He participated in the 1960 Nashville sit-ins and was one of the original Freedom Riders, challenging illegal segregation at bus stations across the South. As chairman of the Student Nonviolent Coordinating Committee (SNCC), he became one of the so-called “Big Six” leaders of the national movement, and was the youngest featured speaker at the 1963 March on Washington for Jobs and Freedom. He then played major roles in the Mississippi Freedom Summer project and the voting rights campaign in Selma, Alabama, culminating in the landmark “Bloody Sunday” March, where police brutality spurred national outrage and hastened passage of the Voting Rights Act of 1965.
Despite physical attacks, serious injuries, and more than 40 arrests, John Lewis remained a devoted advocate of the philosophy of nonviolence. His subsequent career included voter registration activism, service on the Atlanta City Council, and over 25 years in Congress. Lewis was awarded the Medal of Freedom by President Barack Obama in 2011, and was the first recipient of the John F. Kennedy “Profile in Courage” Lifetime Achievement Award.
In 2008, Lewis partnered with his aide Andrew Aydin to write a graphic memoir about his time in the Civil Rights movement. Drawn by artist Nate Powell, the March trilogy occupied the no. 1, 2, and 3 spots on the New York Times Bestseller List, and rapidly entered the curriculum in America's largest school systems and universities. In 2016, March broke several records, becoming the first graphic novel ever to win the National Book Award and receiving four of the American Library Association’s major awards for youth literature, more than any book in history. The words and images of March bring to life the story of John Lewis, the courage of young people, and the power of nonviolence—making them accessible and urgently relevant to new generations.
Congressman Lewis, along with Andrew Aydin and Nate Powell, visited the University of Utah on November 10, 2015.
U.S. Supreme Court Justice and author of My Beloved World
Sonia Sotomayor grew up the older of two children of parents who moved from Puerto Ricoto to the Bronx before she was born. She was diagnosed with Type 1 diabetes as a child, and her father passed away when she was nine.
She graduated summa cum laude from Princeton in 1976 and from Yale Law School in 1979. She went on to work as an assistant district attorney in New York and then at the law firm of Pavia & Harcourt. From 1992 to 1998, she served as a judge of the U.S. District Court, Southern District of New York, and from 1998 to 2009 on the U.S. Court of Appeals for the Second Circuit. In 2009 President Barack Obama appointed her as an Associate Justice of the Supreme Court. She is the first Latina and the third woman to be appointed to this position.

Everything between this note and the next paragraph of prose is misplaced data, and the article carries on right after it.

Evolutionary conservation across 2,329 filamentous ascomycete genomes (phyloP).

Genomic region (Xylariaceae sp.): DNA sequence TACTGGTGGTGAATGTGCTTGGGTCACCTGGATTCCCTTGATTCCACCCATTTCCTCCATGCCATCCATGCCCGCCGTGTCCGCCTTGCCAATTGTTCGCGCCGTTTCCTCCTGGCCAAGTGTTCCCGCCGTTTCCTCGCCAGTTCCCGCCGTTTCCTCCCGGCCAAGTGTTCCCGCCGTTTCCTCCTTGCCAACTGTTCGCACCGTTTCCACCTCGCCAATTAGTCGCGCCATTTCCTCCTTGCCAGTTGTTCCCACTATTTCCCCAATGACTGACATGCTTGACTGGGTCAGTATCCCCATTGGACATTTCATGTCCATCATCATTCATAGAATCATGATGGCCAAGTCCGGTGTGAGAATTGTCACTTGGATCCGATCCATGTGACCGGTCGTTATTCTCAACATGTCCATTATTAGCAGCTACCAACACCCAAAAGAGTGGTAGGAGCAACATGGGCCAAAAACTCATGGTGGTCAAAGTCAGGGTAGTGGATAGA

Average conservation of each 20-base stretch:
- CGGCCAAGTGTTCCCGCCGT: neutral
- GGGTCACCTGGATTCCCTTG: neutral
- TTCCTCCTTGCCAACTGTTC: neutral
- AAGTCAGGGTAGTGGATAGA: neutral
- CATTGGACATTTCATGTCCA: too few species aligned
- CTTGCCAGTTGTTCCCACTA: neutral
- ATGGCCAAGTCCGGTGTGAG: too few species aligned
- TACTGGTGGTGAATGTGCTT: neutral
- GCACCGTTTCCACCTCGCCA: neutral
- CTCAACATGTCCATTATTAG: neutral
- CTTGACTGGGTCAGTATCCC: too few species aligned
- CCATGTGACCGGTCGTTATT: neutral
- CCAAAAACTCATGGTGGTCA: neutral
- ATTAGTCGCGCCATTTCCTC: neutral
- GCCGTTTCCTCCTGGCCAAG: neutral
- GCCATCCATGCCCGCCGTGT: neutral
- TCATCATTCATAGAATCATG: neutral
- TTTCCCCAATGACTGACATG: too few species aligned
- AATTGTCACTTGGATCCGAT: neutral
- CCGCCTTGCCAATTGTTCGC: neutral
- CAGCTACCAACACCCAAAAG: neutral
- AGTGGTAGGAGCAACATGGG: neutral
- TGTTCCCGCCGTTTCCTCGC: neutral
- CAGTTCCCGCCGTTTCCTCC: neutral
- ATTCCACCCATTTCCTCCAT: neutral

In 2014, Sotomayor wrote the best-selling memoir My Beloved World, a deeply personal account of her upbringing in the Bronx, her educational path, and her professional life until 1992.
Justice Sotomayor visited the University of Utah on January 28, 2015.
Entrepreneur, combat veteran, and author of The Other Wes Moore
Wes Moore is the CEO of Robin Hood, one of the largest anti-poverty forces in the nation. He is a bestselling author, a combat veteran, and a social entrepreneur.
Moore's first book, “The Other Wes Moore,” a perennial New York Times bestseller, captured the nation’s attention on the fine line between success and failure in our communities and in ourselves. He is also the author of the bestselling books “The Work,” “Discovering Wes Moore,” and “This Way Home.”
Moore graduated Phi Theta Kappa from Valley Forge Military College in 1998 and Phi Beta Kappa from Johns Hopkins University in 2001. He earned an MLitt in International Relations from Oxford University as a Rhodes Scholar in 2004. Moore then served as a captain and paratrooper with the U.S. Army’s 82nd Airborne, including a combat deployment to Afghanistan. He later served as a White House Fellow to Secretary of State Condoleezza Rice.
Before becoming CEO at Robin Hood, Moore was the founder and CEO at BridgeEdU, an innovative tech platform addressing the college completion and job placement crisis. BridgeEdU reinvents freshman year for underserved students. Moore remains chairman of the board of directors at BridgeEDU. He has also worked in finance as an investment banker with Deutsche Bank in London and with Citigroup in New York.
Moore visited the University of Utah on February 28, 2014.